Hackathon at the Materials Research Exchange (MRE) Exhibition shows the way to reduce time and costs of social housing
Within a unique Hackathon event, student teams at Materials Research Exchange were faced with the Challenge to provide a significant change to the speed and cost of constructing Social Housing in the UK, combined with greater use of sustainable materials, and with reduced energy cost. Not an insignificant problem to solve!
Students were drawn both from different disciplines and universities, and exposed to the knowledge pool available at the recent Materials Research Exchange (MRE) Exhibition held in London. Teams were encouraged to talk to Exhibitors and Delegates, but underpinning the Challenge, they were given just 24 hours to develop and deliver a presentation to share with a judging panel.
Combining the interdisciplinary thinking of Architects, Product and Industrial Designers, Design engineers and Materials Technologists, the Student Teams each provided a deep insight into meeting the needs of the brief.
Organised by the Materials and Design Exchange (MaDE), on behalf of Innovate UK and the Transforming Foundation Industries Challenge, (TFI), the winning team from the judging process then provided a reprise of its Challenge Solution to the delegates attending the MRE event.
Commenting on the outcome, Bernie Rickinson, the lead organiser for MaDE, confirmed, “The Hackathon provides a really useful vehicle to draw out that strength of pan discipline thinking and vision from young people. The quality of team working was truly amazing to see, and the presentations were not only professionally delivered, but were also rich in new ideas”.
Sarah Connolly from the TFI (Transforming Foundation Industries) Challenge who sponsored the Hackathon commented on the depth of analysis that had emerged from such creative thinking. “To have collected and discussed such a range of constructive ideas in such a short period of time was great to see, but it was their innovative, creative thinking to meet a real and current societal problem that has even inspired our own thinking”.
Presentations from the student teams will now be collated into a combined report, and the Hackathon model has not only demonstrated a capability for innovative focus, but also a valued delivery mechanism for the professional development and team building experience of students.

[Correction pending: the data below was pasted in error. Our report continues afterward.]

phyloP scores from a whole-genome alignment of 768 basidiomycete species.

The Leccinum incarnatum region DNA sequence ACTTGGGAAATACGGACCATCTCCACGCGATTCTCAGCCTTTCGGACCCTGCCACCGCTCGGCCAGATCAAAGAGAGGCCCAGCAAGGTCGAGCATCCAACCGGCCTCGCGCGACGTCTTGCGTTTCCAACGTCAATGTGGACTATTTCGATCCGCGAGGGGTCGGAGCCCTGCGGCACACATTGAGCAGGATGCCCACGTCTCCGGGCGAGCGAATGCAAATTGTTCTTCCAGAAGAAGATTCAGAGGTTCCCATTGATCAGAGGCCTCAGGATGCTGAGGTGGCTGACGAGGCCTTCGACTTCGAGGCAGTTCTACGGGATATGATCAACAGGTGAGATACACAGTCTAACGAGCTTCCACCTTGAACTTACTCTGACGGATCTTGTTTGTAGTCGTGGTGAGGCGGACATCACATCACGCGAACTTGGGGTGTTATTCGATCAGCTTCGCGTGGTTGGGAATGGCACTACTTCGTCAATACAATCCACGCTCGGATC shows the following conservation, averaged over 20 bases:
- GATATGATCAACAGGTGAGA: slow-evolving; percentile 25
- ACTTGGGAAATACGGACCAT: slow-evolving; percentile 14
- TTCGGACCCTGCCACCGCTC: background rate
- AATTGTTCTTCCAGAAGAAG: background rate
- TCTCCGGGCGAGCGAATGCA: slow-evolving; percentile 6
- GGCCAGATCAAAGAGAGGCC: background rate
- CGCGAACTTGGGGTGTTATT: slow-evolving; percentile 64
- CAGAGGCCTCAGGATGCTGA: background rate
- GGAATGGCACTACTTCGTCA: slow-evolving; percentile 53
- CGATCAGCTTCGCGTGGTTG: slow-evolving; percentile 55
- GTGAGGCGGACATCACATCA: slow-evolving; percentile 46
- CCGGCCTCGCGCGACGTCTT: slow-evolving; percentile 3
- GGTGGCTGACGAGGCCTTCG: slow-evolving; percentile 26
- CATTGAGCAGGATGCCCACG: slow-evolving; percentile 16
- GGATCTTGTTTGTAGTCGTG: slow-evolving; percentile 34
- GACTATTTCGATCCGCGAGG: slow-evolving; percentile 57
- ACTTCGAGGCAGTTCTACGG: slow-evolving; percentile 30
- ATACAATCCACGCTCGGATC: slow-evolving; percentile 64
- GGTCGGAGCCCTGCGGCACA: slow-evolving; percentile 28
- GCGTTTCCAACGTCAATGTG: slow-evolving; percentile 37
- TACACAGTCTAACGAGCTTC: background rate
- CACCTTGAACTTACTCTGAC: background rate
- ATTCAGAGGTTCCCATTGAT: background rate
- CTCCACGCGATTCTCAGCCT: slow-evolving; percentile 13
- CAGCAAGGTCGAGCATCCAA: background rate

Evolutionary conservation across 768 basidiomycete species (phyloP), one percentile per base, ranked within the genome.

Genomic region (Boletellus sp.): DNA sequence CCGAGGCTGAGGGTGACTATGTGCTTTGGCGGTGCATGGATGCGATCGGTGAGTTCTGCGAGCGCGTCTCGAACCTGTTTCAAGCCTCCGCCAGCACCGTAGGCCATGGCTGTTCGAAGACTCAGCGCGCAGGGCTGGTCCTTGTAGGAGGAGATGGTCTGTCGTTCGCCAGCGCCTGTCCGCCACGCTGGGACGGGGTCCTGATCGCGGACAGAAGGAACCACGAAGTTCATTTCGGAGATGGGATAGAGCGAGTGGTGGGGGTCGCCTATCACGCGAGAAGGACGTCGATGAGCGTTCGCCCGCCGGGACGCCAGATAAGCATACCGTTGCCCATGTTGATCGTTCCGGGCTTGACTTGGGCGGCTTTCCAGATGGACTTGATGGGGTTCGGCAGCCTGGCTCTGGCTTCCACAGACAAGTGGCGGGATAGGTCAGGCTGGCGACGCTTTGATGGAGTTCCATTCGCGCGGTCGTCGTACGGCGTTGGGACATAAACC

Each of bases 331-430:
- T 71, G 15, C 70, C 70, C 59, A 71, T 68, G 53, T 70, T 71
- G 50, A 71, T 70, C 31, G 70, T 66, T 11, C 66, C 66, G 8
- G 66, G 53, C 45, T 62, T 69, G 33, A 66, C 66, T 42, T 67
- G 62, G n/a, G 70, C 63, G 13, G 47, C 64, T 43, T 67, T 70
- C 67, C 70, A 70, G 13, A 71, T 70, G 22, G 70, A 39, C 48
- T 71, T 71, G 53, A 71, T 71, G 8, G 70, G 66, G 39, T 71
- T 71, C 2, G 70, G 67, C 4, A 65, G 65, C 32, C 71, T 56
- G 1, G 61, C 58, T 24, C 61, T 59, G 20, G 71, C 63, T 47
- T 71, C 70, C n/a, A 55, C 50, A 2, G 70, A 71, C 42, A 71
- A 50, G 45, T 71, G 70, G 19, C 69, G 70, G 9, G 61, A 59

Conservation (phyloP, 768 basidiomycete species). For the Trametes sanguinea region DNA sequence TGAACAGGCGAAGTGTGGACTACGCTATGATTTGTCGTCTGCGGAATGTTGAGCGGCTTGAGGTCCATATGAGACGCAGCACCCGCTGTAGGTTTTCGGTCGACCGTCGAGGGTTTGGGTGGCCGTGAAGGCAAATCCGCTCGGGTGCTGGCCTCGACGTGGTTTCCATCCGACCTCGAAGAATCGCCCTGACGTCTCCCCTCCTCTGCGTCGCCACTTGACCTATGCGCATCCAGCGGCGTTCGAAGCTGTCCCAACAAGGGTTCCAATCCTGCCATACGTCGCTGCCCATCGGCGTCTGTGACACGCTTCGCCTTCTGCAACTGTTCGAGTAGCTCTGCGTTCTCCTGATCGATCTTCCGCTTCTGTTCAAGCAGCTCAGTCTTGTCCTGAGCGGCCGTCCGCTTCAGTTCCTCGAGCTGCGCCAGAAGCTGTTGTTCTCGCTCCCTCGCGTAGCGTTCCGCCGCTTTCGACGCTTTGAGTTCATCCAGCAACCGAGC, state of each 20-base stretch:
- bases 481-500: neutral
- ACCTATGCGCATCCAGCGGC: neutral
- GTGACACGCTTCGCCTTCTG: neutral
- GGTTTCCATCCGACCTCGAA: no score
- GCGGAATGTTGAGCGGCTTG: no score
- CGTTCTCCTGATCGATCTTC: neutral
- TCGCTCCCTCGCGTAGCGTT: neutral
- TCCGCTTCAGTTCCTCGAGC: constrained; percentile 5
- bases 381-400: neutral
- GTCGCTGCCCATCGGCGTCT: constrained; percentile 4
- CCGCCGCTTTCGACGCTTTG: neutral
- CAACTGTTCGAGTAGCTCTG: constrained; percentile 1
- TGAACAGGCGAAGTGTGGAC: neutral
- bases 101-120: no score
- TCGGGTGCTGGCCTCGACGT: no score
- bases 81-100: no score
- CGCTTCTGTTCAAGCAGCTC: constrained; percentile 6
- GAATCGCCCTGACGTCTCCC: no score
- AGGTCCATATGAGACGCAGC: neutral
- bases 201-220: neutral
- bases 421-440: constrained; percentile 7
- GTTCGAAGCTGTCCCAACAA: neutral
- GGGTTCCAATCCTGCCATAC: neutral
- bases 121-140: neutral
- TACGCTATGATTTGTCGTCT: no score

MaDE — John Bound
Materials and Design Exchange (MaDE) challenges material scientists to consider applications and provides designers with material and making options, thus turning ideas and technologies into products the market wants. MaDE is led by a partnership of leading academic and industry institutions, including the Crafts Council, Innovate UK KTN, Institute of Materials, Minerals & Mining, Institution of Engineering Designers and the Royal College of Art. Visit made.partners for more information.
TFI — Sarah Connolly
The Transforming Foundation Industries Challenge is a £66m 5-year programme, delivered by Innovate UK, which aims to transform the UK’s Foundation Industries (metals, paper, glass, cements, ceramics and chemicals) by making them internationally competitive, securing more jobs throughout the UK, and growing the sector by 2024 in an environmentally sustainable way. Transforming foundation industries challenge – UKRI
Quotes from participants
Materials Science & Engineering student:
The hackathon was a great opportunity to see how design and materials science can work together and I really enjoyed meeting students from various backgrounds and seeing how everyone looks at a problem in a slightly different way. I am committed to working in the field of renewable energy and sustainable development and would like to do this from an industry perspective once I graduate.
Service Design student
The charm of Hackathon is that you need a day or two to exchange ideas with different people in a new interdisciplinary team and get hairy, bold goals close to being realized.